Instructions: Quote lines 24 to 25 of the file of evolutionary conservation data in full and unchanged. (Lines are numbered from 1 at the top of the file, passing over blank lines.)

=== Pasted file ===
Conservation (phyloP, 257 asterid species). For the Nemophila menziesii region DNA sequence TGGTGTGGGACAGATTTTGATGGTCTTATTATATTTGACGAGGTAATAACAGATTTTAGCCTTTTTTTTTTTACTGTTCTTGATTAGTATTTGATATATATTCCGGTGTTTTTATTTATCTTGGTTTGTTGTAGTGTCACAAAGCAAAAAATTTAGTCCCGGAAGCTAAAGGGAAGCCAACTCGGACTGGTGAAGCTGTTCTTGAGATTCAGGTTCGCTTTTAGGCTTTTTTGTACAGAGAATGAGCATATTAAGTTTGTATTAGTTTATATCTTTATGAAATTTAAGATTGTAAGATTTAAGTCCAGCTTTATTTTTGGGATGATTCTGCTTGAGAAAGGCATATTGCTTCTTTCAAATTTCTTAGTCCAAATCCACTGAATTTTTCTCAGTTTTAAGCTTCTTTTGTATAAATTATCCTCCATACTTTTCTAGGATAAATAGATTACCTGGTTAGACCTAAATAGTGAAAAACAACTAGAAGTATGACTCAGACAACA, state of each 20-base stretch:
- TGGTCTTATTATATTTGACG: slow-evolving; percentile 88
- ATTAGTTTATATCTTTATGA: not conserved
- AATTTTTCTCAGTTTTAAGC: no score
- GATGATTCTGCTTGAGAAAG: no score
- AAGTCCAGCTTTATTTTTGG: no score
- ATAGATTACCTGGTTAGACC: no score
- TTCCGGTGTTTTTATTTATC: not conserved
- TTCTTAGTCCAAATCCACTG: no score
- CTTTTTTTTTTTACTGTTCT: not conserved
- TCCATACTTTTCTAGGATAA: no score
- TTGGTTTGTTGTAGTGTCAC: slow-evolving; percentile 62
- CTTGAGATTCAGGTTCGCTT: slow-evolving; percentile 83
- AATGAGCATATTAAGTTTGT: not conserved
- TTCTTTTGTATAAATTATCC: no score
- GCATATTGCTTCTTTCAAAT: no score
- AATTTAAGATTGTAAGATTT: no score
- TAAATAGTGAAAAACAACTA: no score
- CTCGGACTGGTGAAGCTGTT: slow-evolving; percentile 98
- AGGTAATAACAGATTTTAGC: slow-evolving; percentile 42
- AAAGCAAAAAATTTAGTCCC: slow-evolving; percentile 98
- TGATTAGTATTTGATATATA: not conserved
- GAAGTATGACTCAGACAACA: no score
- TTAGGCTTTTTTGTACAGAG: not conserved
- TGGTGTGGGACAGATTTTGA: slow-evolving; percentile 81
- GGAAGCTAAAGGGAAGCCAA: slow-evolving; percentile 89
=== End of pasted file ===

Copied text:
- TTAGGCTTTTTTGTACAGAG: not conserved
- TGGTGTGGGACAGATTTTGA: slow-evolving; percentile 81